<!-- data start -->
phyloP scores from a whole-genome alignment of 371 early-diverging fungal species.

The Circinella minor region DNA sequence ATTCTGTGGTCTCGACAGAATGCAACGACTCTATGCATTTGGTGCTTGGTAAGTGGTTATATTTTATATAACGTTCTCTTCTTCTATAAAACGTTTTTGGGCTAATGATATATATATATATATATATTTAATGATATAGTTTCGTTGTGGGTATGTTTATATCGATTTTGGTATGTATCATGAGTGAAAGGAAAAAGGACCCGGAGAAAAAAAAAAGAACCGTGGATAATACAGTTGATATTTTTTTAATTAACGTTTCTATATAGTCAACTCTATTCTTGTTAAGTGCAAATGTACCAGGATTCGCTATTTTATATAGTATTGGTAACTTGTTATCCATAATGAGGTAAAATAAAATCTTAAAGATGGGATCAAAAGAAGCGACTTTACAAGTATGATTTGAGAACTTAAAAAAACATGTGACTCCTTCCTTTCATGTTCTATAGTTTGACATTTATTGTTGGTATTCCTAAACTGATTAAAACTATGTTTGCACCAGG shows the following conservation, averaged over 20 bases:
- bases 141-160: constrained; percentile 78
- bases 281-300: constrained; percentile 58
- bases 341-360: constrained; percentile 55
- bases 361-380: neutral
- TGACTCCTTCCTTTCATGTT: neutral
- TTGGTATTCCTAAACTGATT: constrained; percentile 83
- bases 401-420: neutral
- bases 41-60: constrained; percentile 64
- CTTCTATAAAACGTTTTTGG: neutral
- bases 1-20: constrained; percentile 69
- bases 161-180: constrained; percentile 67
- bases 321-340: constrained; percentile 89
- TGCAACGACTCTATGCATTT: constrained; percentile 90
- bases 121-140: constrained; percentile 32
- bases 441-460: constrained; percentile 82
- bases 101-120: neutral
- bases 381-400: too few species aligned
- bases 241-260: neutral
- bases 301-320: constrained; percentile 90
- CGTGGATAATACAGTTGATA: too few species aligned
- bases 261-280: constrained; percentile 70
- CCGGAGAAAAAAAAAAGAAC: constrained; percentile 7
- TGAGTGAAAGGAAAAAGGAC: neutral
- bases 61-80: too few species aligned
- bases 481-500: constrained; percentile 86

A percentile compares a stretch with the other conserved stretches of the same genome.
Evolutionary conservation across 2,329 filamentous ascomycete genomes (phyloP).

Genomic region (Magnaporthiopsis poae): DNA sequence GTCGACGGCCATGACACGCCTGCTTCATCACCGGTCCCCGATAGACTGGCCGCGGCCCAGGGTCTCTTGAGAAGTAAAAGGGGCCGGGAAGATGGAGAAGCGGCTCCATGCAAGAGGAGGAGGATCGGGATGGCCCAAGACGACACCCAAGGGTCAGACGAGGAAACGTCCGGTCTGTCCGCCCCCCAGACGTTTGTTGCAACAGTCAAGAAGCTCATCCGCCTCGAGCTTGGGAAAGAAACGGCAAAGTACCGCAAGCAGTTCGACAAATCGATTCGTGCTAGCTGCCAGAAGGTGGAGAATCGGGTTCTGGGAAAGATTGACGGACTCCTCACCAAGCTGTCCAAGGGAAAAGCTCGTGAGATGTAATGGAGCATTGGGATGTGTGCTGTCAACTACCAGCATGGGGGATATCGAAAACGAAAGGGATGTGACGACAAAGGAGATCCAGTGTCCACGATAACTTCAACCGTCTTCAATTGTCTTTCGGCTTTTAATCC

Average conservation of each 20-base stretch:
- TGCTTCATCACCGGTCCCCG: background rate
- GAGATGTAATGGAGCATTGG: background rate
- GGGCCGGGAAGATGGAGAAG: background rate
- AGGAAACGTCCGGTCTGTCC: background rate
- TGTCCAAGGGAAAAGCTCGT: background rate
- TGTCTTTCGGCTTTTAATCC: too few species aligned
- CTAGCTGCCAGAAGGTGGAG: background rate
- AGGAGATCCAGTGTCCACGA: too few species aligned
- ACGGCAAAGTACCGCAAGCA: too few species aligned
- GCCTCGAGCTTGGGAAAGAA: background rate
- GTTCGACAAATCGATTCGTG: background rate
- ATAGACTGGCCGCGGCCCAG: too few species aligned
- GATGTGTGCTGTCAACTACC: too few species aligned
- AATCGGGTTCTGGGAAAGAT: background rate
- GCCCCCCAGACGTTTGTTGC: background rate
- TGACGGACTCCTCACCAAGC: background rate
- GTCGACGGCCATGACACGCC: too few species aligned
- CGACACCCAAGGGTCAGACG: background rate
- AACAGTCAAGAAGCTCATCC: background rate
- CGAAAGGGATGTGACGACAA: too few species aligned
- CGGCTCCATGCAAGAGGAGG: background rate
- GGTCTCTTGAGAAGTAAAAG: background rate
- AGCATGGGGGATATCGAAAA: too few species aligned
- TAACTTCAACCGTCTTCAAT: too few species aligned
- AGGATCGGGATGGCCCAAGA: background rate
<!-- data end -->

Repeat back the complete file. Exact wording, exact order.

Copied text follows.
phyloP scores from a whole-genome alignment of 371 early-diverging fungal species.

The Circinella minor region DNA sequence ATTCTGTGGTCTCGACAGAATGCAACGACTCTATGCATTTGGTGCTTGGTAAGTGGTTATATTTTATATAACGTTCTCTTCTTCTATAAAACGTTTTTGGGCTAATGATATATATATATATATATATTTAATGATATAGTTTCGTTGTGGGTATGTTTATATCGATTTTGGTATGTATCATGAGTGAAAGGAAAAAGGACCCGGAGAAAAAAAAAAGAACCGTGGATAATACAGTTGATATTTTTTTAATTAACGTTTCTATATAGTCAACTCTATTCTTGTTAAGTGCAAATGTACCAGGATTCGCTATTTTATATAGTATTGGTAACTTGTTATCCATAATGAGGTAAAATAAAATCTTAAAGATGGGATCAAAAGAAGCGACTTTACAAGTATGATTTGAGAACTTAAAAAAACATGTGACTCCTTCCTTTCATGTTCTATAGTTTGACATTTATTGTTGGTATTCCTAAACTGATTAAAACTATGTTTGCACCAGG shows the following conservation, averaged over 20 bases:
- bases 141-160: constrained; percentile 78
- bases 281-300: constrained; percentile 58
- bases 341-360: constrained; percentile 55
- bases 361-380: neutral
- TGACTCCTTCCTTTCATGTT: neutral
- TTGGTATTCCTAAACTGATT: constrained; percentile 83
- bases 401-420: neutral
- bases 41-60: constrained; percentile 64
- CTTCTATAAAACGTTTTTGG: neutral
- bases 1-20: constrained; percentile 69
- bases 161-180: constrained; percentile 67
- bases 321-340: constrained; percentile 89
- TGCAACGACTCTATGCATTT: constrained; percentile 90
- bases 121-140: constrained; percentile 32
- bases 441-460: constrained; percentile 82
- bases 101-120: neutral
- bases 381-400: too few species aligned
- bases 241-260: neutral
- bases 301-320: constrained; percentile 90
- CGTGGATAATACAGTTGATA: too few species aligned
- bases 261-280: constrained; percentile 70
- CCGGAGAAAAAAAAAAGAAC: constrained; percentile 7
- TGAGTGAAAGGAAAAAGGAC: neutral
- bases 61-80: too few species aligned
- bases 481-500: constrained; percentile 86

A percentile compares a stretch with the other conserved stretches of the same genome.
Evolutionary conservation across 2,329 filamentous ascomycete genomes (phyloP).

Genomic region (Magnaporthiopsis poae): DNA sequence GTCGACGGCCATGACACGCCTGCTTCATCACCGGTCCCCGATAGACTGGCCGCGGCCCAGGGTCTCTTGAGAAGTAAAAGGGGCCGGGAAGATGGAGAAGCGGCTCCATGCAAGAGGAGGAGGATCGGGATGGCCCAAGACGACACCCAAGGGTCAGACGAGGAAACGTCCGGTCTGTCCGCCCCCCAGACGTTTGTTGCAACAGTCAAGAAGCTCATCCGCCTCGAGCTTGGGAAAGAAACGGCAAAGTACCGCAAGCAGTTCGACAAATCGATTCGTGCTAGCTGCCAGAAGGTGGAGAATCGGGTTCTGGGAAAGATTGACGGACTCCTCACCAAGCTGTCCAAGGGAAAAGCTCGTGAGATGTAATGGAGCATTGGGATGTGTGCTGTCAACTACCAGCATGGGGGATATCGAAAACGAAAGGGATGTGACGACAAAGGAGATCCAGTGTCCACGATAACTTCAACCGTCTTCAATTGTCTTTCGGCTTTTAATCC

Average conservation of each 20-base stretch:
- TGCTTCATCACCGGTCCCCG: background rate
- GAGATGTAATGGAGCATTGG: background rate
- GGGCCGGGAAGATGGAGAAG: background rate
- AGGAAACGTCCGGTCTGTCC: background rate
- TGTCCAAGGGAAAAGCTCGT: background rate
- TGTCTTTCGGCTTTTAATCC: too few species aligned
- CTAGCTGCCAGAAGGTGGAG: background rate
- AGGAGATCCAGTGTCCACGA: too few species aligned
- ACGGCAAAGTACCGCAAGCA: too few species aligned
- GCCTCGAGCTTGGGAAAGAA: background rate
- GTTCGACAAATCGATTCGTG: background rate
- ATAGACTGGCCGCGGCCCAG: too few species aligned
- GATGTGTGCTGTCAACTACC: too few species aligned
- AATCGGGTTCTGGGAAAGAT: background rate
- GCCCCCCAGACGTTTGTTGC: background rate
- TGACGGACTCCTCACCAAGC: background rate
- GTCGACGGCCATGACACGCC: too few species aligned
- CGACACCCAAGGGTCAGACG: background rate
- AACAGTCAAGAAGCTCATCC: background rate
- CGAAAGGGATGTGACGACAA: too few species aligned
- CGGCTCCATGCAAGAGGAGG: background rate
- GGTCTCTTGAGAAGTAAAAG: background rate
- AGCATGGGGGATATCGAAAA: too few species aligned
- TAACTTCAACCGTCTTCAAT: too few species aligned
- AGGATCGGGATGGCCCAAGA: background rate